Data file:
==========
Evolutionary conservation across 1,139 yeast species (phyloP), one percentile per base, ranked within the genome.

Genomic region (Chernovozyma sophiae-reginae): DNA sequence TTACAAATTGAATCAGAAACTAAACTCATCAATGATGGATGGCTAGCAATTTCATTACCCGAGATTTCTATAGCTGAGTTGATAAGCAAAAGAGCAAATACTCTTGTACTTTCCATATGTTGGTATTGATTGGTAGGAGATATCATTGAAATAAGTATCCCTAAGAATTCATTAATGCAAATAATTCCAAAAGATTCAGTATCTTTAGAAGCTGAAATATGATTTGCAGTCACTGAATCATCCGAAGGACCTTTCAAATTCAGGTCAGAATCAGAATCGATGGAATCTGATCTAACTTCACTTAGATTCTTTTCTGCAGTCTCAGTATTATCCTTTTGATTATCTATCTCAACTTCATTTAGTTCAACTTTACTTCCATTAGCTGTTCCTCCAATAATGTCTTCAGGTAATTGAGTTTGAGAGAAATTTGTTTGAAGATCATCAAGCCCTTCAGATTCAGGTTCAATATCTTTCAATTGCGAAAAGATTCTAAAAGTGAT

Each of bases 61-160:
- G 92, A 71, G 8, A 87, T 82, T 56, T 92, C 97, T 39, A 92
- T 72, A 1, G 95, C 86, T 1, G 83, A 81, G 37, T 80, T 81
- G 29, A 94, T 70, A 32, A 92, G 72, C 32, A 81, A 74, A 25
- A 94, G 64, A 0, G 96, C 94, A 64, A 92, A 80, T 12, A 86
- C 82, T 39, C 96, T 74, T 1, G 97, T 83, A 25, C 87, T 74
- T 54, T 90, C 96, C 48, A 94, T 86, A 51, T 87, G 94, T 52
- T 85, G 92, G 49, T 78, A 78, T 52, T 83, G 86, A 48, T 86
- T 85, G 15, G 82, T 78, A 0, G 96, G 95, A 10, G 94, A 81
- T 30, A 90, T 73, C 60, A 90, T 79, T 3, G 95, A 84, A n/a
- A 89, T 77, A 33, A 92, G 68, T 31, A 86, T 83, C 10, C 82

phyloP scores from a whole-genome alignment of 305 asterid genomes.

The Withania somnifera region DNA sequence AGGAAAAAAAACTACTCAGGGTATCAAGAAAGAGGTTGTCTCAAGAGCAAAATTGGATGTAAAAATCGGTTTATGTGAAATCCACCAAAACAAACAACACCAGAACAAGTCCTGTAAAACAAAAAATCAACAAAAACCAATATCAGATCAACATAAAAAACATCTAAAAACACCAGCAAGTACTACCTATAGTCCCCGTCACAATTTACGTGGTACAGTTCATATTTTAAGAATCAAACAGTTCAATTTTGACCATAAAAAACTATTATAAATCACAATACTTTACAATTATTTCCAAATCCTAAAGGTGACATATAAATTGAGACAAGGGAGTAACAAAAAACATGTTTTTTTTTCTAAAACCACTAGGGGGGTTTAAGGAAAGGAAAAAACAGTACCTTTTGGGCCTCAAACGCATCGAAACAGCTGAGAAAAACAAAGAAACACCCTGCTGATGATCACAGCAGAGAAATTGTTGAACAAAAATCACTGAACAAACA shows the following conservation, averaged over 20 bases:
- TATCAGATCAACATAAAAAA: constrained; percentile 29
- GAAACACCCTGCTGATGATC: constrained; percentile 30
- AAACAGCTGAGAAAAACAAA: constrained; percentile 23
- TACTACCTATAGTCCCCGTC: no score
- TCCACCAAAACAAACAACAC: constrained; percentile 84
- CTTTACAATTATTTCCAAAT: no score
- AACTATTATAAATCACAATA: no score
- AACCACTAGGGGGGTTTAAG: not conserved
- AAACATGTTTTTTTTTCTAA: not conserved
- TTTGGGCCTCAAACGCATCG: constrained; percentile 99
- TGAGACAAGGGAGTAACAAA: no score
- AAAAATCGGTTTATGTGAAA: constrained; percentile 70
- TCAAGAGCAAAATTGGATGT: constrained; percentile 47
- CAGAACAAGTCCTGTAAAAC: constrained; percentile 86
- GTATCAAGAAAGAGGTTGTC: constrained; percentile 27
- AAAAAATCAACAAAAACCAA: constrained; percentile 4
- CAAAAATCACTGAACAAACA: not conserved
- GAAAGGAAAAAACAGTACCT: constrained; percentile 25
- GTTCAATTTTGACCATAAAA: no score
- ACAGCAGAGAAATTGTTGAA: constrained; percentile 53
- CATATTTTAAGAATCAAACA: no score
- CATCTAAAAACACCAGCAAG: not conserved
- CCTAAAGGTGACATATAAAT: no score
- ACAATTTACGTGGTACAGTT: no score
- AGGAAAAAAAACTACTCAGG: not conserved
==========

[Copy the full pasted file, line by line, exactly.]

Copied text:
Evolutionary conservation across 1,139 yeast species (phyloP), one percentile per base, ranked within the genome.

Genomic region (Chernovozyma sophiae-reginae): DNA sequence TTACAAATTGAATCAGAAACTAAACTCATCAATGATGGATGGCTAGCAATTTCATTACCCGAGATTTCTATAGCTGAGTTGATAAGCAAAAGAGCAAATACTCTTGTACTTTCCATATGTTGGTATTGATTGGTAGGAGATATCATTGAAATAAGTATCCCTAAGAATTCATTAATGCAAATAATTCCAAAAGATTCAGTATCTTTAGAAGCTGAAATATGATTTGCAGTCACTGAATCATCCGAAGGACCTTTCAAATTCAGGTCAGAATCAGAATCGATGGAATCTGATCTAACTTCACTTAGATTCTTTTCTGCAGTCTCAGTATTATCCTTTTGATTATCTATCTCAACTTCATTTAGTTCAACTTTACTTCCATTAGCTGTTCCTCCAATAATGTCTTCAGGTAATTGAGTTTGAGAGAAATTTGTTTGAAGATCATCAAGCCCTTCAGATTCAGGTTCAATATCTTTCAATTGCGAAAAGATTCTAAAAGTGAT

Each of bases 61-160:
- G 92, A 71, G 8, A 87, T 82, T 56, T 92, C 97, T 39, A 92
- T 72, A 1, G 95, C 86, T 1, G 83, A 81, G 37, T 80, T 81
- G 29, A 94, T 70, A 32, A 92, G 72, C 32, A 81, A 74, A 25
- A 94, G 64, A 0, G 96, C 94, A 64, A 92, A 80, T 12, A 86
- C 82, T 39, C 96, T 74, T 1, G 97, T 83, A 25, C 87, T 74
- T 54, T 90, C 96, C 48, A 94, T 86, A 51, T 87, G 94, T 52
- T 85, G 92, G 49, T 78, A 78, T 52, T 83, G 86, A 48, T 86
- T 85, G 15, G 82, T 78, A 0, G 96, G 95, A 10, G 94, A 81
- T 30, A 90, T 73, C 60, A 90, T 79, T 3, G 95, A 84, A n/a
- A 89, T 77, A 33, A 92, G 68, T 31, A 86, T 83, C 10, C 82

phyloP scores from a whole-genome alignment of 305 asterid genomes.

The Withania somnifera region DNA sequence AGGAAAAAAAACTACTCAGGGTATCAAGAAAGAGGTTGTCTCAAGAGCAAAATTGGATGTAAAAATCGGTTTATGTGAAATCCACCAAAACAAACAACACCAGAACAAGTCCTGTAAAACAAAAAATCAACAAAAACCAATATCAGATCAACATAAAAAACATCTAAAAACACCAGCAAGTACTACCTATAGTCCCCGTCACAATTTACGTGGTACAGTTCATATTTTAAGAATCAAACAGTTCAATTTTGACCATAAAAAACTATTATAAATCACAATACTTTACAATTATTTCCAAATCCTAAAGGTGACATATAAATTGAGACAAGGGAGTAACAAAAAACATGTTTTTTTTTCTAAAACCACTAGGGGGGTTTAAGGAAAGGAAAAAACAGTACCTTTTGGGCCTCAAACGCATCGAAACAGCTGAGAAAAACAAAGAAACACCCTGCTGATGATCACAGCAGAGAAATTGTTGAACAAAAATCACTGAACAAACA shows the following conservation, averaged over 20 bases:
- TATCAGATCAACATAAAAAA: constrained; percentile 29
- GAAACACCCTGCTGATGATC: constrained; percentile 30
- AAACAGCTGAGAAAAACAAA: constrained; percentile 23
- TACTACCTATAGTCCCCGTC: no score
- TCCACCAAAACAAACAACAC: constrained; percentile 84
- CTTTACAATTATTTCCAAAT: no score
- AACTATTATAAATCACAATA: no score
- AACCACTAGGGGGGTTTAAG: not conserved
- AAACATGTTTTTTTTTCTAA: not conserved
- TTTGGGCCTCAAACGCATCG: constrained; percentile 99
- TGAGACAAGGGAGTAACAAA: no score
- AAAAATCGGTTTATGTGAAA: constrained; percentile 70
- TCAAGAGCAAAATTGGATGT: constrained; percentile 47
- CAGAACAAGTCCTGTAAAAC: constrained; percentile 86
- GTATCAAGAAAGAGGTTGTC: constrained; percentile 27
- AAAAAATCAACAAAAACCAA: constrained; percentile 4
- CAAAAATCACTGAACAAACA: not conserved
- GAAAGGAAAAAACAGTACCT: constrained; percentile 25
- GTTCAATTTTGACCATAAAA: no score
- ACAGCAGAGAAATTGTTGAA: constrained; percentile 53
- CATATTTTAAGAATCAAACA: no score
- CATCTAAAAACACCAGCAAG: not conserved
- CCTAAAGGTGACATATAAAT: no score
- ACAATTTACGTGGTACAGTT: no score
- AGGAAAAAAAACTACTCAGG: not conserved